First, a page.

Table 2 also summarizes the comparative core of our analyses, showing which historical cases faced which challenges (and the extent of those challenges) in common with Mexico—and against which of those challenges each government made progress or failed to make progress—allowing us to thoughtfully identify instructive points of comparison.

Results and Conclusions

Mexico Is Not Colombia, Nor is It Any of The Other Cases

Through this research, we sought to identify the best possible comparative cases to use to make analogies to Mexico. We began with the observation that Mexico is not particularly analogous to Colombia, even though Colombia is the most frequently invoked comparison case. However, we are forced to conclude that none of the other cases we examined are much more analogous, and some are notably less so. That said, all the cases, including Colombia, share some important contextual commonalities and challenges with Mexico and thus provide useful lessons. The trick, then, is to isolate the aspects that provide the best opportunities for comparison and remain mindful of the differences. While there is not a single premium analogous case for Mexico, we identified several cases that should compete with Colombia as partial analogies in future policy discussions: Peru, the Balkans, West Africa, and the Caucasus. The remaining cases are much less analogous to Mexico but still provide lessons in discrete areas, even if their primary value is in serving as negative examples.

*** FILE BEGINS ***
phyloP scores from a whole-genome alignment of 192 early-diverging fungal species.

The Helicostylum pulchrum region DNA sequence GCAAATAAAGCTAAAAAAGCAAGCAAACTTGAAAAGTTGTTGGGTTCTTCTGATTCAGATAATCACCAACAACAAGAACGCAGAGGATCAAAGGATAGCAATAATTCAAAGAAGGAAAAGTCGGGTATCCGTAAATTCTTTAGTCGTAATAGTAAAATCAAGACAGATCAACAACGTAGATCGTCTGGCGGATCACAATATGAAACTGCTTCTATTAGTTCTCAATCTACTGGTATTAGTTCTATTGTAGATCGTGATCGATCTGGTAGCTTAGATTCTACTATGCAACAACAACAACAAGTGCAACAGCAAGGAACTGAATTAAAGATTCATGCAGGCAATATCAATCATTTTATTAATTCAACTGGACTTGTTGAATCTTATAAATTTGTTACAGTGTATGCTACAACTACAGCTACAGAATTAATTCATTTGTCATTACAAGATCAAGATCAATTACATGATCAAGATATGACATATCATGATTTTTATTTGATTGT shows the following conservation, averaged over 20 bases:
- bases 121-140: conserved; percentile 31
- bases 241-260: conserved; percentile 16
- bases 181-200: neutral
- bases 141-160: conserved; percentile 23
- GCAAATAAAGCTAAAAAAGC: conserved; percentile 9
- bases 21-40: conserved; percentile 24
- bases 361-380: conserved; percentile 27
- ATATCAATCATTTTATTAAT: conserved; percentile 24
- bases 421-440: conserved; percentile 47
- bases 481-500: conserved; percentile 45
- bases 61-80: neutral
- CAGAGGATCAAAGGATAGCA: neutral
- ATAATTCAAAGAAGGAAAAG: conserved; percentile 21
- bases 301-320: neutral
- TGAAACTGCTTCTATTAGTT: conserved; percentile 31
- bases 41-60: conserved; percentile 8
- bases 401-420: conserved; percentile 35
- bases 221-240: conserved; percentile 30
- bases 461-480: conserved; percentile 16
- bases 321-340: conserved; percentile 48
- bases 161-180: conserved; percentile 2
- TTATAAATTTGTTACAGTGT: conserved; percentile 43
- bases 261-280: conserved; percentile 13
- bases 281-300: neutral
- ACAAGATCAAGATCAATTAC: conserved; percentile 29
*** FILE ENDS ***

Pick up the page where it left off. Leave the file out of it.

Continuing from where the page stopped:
Lessons Highlighted in the Case Narratives

Each case study, regardless of whether it proved to be a particularly good comparison case for Mexico, offered some useful lessons, even if only as an example of what can happen if challenges like those faced by Mexico are allowed to run unchecked. Here, we summarize those lessons, with supporting cases listed in parentheses:

  • Reform and improvement take time. (Colombia, the Balkans, Somalia, and Tajikistan)
  • External supporters can really help. (Colombia, the Balkans, and West Africa)
  • Improving governance and government capability can help address multiple challenges. (Colombia, West Africa, the Caucasus, and Afghanistan)
  • Unity of effort among law enforcement and military forces is important. (Peru)
  • Reducing ungoverned spaces by extending control and governance can help address multiple challenges. (Peru, the Caucasus, and Afghanistan)
  • Improving social services and changing the economic opportunity structure can help decrease violence. (The Caucasus and Angola)
  • Empowering locals can contribute positively to security. (Peru])
  • Police reform can help reduce violence and support improved governance. (The Balkans, and Somalia)
  • Effective efforts to fight organized crime balance both prevention and repression. (The Balkans)
  • Prioritizing the most dangerous and violent organizations can help reduce violence. (West Africa)
  • Co-optation of drug-trafficking organizations can work, but it can also have less attractive overall outcomes. (Burma)
  • Corruption and poor economic conditions can exacerbate other challenges. (All cases)

Factors Contributing to Improvement in the Historical Cases